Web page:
It’s difficult to say…
‘Sabi’ appeared to me recently in Writing and Enjoying Haiku: a Hands-On Guide. I’ve just properly read this book, which I scan-read years ago as reference material for a university task. This time I read every word and added to them, writing all over its pages as the author recommends!
A sister to the *brother-word ‘wabi’ (more on him another time), ‘sabi’ has been part of Japanese culture for centuries, but is known as a concept which we cannot fully comprehend. One way in which the author describes it is “beauty with a sense of loneliness in time, akin to nostalgia”. When put like this, I felt that I could feel ‘sabi’. The author creates a vision of ‘sabi’ too. It is ‘a split-rail fence sagging with overgrown vines’ she says, but not ‘a freshly painted picket fence’. Yes, that fits in with what I felt and here there are multiple layers.
To give an idea of the problem with really pin-pointing what sabi is though, you will find it linked to varied and sometimes contradictory words such as ‘evanescence’, ‘pitiable’, ‘solitude’, ‘poverty’, ‘decay’, ‘misery’ and ‘contentment’… A quick internet search finds it often described it as an aesthetic concept (especially when accompanied by ‘wabi’). Yet there is a greater depth than pure aesthetics here. Karthik Suresh relates ‘sabi’ with ‘life-cycle’ in Beauty in Time: The Japanese aesthetic of wabi-sabi with ‘life-cycle’; I like this connection best.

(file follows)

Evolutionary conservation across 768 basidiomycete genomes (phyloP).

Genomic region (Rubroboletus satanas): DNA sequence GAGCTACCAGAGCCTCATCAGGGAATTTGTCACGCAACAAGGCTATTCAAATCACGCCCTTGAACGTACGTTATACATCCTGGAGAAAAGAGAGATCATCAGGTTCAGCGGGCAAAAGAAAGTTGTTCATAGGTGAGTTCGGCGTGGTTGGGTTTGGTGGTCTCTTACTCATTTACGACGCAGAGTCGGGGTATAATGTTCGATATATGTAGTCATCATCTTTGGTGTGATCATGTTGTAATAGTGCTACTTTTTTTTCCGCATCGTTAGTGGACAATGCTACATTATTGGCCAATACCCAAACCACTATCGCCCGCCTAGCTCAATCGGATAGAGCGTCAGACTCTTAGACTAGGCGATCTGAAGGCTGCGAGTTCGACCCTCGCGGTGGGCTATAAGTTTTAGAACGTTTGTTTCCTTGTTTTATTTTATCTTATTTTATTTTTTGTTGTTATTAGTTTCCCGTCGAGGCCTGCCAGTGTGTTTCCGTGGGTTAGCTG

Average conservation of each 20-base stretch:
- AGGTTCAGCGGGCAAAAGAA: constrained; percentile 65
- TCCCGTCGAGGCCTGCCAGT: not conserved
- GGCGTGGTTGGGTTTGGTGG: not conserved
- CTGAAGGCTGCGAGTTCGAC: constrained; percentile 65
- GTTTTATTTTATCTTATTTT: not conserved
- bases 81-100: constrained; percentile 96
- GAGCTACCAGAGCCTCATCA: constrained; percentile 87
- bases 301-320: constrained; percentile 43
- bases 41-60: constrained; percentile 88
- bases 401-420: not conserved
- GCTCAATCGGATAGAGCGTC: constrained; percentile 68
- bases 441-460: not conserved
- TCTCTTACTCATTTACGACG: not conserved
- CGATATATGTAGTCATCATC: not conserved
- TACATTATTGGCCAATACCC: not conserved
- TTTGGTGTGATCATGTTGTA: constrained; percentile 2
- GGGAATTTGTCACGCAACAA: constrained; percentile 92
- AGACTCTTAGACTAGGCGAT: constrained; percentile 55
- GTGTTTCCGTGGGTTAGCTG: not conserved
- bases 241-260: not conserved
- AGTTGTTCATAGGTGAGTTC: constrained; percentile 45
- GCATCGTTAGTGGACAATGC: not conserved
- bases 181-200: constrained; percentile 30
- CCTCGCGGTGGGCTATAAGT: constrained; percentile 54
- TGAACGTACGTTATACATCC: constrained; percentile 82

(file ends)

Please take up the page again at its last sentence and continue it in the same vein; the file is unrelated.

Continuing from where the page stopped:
Decay is a natural part of the life-cycle. Sabi is often about that decline, but also new growth. It is life giving to life; life fading, merging and transforming… The recognition of this reminds us that we are all connected and of the transient nature of everything. Wise people say “This too shall pass.”, but ‘sabi’ reassures us that nothing really ends. The chemist Antoine Lavoisier, who was guillotined in the French Revolution (The chief of the tribunal said ‘The Republic doesn’t need experts’, by the way), gave us the quote “Rien se perd, rien se crée, tout se transforme.’, which translates as ‘nothing is lost, nothing is created, everything transforms’. This awareness helps with acceptance of change (for me at least).
Perfection is not ‘sabi’, unless it is of the ‘perfectly imperfect’ variety. Matching sets of crockery are not sabi either. Chips on teacups are valued, as are bowls which are assymetrical. It’s all about history and memories you see… Then as for us humans, as my father once said when I got concerned about my looks, the lines on our faces show our lives. So let’s be kind (to ourselves included) and find peace in ‘sabi’…
*I do not know whether ‘sabi’ is usually considered feminine and ‘wabi’ masculine, but I have noticed that wabi-sabi has been referred to as bringing together the male and the female.